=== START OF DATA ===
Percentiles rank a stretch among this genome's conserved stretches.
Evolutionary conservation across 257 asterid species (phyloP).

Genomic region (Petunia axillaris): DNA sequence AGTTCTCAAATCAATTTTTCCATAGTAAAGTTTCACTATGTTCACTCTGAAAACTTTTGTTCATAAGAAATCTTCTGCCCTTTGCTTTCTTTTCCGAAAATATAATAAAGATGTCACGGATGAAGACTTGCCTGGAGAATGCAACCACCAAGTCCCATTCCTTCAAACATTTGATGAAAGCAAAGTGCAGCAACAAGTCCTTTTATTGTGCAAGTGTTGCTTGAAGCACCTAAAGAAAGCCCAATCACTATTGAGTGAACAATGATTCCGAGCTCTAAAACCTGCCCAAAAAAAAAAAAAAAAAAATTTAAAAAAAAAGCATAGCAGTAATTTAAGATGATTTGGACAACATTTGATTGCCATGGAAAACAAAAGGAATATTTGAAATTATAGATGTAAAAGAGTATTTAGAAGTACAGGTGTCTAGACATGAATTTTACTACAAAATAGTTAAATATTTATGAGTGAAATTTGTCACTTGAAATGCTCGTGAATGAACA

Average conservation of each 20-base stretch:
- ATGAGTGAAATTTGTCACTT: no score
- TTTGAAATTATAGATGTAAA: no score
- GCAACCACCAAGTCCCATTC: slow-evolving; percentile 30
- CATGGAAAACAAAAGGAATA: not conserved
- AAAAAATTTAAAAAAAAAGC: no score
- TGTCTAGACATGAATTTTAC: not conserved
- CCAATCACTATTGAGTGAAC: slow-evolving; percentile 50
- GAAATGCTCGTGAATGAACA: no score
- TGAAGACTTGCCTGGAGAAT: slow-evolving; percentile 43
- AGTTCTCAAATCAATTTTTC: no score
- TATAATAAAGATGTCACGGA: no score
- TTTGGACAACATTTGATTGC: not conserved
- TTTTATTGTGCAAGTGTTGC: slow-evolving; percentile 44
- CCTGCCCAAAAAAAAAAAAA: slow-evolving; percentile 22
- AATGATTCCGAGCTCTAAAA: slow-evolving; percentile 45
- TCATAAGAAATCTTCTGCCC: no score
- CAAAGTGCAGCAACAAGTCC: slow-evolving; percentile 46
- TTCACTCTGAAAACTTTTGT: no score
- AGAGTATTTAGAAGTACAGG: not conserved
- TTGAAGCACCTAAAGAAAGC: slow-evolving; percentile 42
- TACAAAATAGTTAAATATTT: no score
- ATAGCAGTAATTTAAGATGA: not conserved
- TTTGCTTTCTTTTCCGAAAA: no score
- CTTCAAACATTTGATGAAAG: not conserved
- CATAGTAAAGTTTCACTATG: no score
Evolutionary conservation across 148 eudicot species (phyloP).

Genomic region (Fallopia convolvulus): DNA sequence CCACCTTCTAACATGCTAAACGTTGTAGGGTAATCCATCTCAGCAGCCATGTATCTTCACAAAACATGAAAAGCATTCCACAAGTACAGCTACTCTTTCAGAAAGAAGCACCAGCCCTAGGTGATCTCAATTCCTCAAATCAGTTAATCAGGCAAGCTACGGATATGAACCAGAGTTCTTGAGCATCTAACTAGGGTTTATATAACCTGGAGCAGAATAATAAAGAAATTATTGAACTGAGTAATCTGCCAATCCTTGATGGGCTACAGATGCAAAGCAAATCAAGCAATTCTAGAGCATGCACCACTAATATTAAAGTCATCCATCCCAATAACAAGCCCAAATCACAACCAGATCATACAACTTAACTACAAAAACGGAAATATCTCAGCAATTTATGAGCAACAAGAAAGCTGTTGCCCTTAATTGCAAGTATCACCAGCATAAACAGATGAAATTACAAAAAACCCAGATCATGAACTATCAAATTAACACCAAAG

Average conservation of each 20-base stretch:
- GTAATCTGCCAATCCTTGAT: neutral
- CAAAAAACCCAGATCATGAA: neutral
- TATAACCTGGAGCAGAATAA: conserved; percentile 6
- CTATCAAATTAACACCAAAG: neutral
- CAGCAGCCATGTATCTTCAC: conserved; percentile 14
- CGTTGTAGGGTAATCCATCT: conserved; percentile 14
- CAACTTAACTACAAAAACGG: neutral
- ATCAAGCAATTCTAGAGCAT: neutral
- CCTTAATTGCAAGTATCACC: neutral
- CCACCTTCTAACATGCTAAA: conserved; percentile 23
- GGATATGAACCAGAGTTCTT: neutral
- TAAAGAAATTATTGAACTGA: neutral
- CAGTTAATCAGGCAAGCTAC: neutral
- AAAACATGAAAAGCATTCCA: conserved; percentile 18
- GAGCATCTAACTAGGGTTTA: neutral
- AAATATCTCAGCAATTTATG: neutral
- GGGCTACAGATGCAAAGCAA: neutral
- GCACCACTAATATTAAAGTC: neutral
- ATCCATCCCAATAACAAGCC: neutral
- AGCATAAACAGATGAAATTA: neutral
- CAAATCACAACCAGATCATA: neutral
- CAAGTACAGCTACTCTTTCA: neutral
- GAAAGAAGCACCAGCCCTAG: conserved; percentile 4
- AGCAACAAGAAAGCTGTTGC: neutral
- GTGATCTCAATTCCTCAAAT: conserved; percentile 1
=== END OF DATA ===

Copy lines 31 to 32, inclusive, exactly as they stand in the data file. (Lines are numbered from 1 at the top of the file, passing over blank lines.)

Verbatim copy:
Genomic region (Fallopia convolvulus): DNA sequence CCACCTTCTAACATGCTAAACGTTGTAGGGTAATCCATCTCAGCAGCCATGTATCTTCACAAAACATGAAAAGCATTCCACAAGTACAGCTACTCTTTCAGAAAGAAGCACCAGCCCTAGGTGATCTCAATTCCTCAAATCAGTTAATCAGGCAAGCTACGGATATGAACCAGAGTTCTTGAGCATCTAACTAGGGTTTATATAACCTGGAGCAGAATAATAAAGAAATTATTGAACTGAGTAATCTGCCAATCCTTGATGGGCTACAGATGCAAAGCAAATCAAGCAATTCTAGAGCATGCACCACTAATATTAAAGTCATCCATCCCAATAACAAGCCCAAATCACAACCAGATCATACAACTTAACTACAAAAACGGAAATATCTCAGCAATTTATGAGCAACAAGAAAGCTGTTGCCCTTAATTGCAAGTATCACCAGCATAAACAGATGAAATTACAAAAAACCCAGATCATGAACTATCAAATTAACACCAAAG

Average conservation of each 20-base stretch: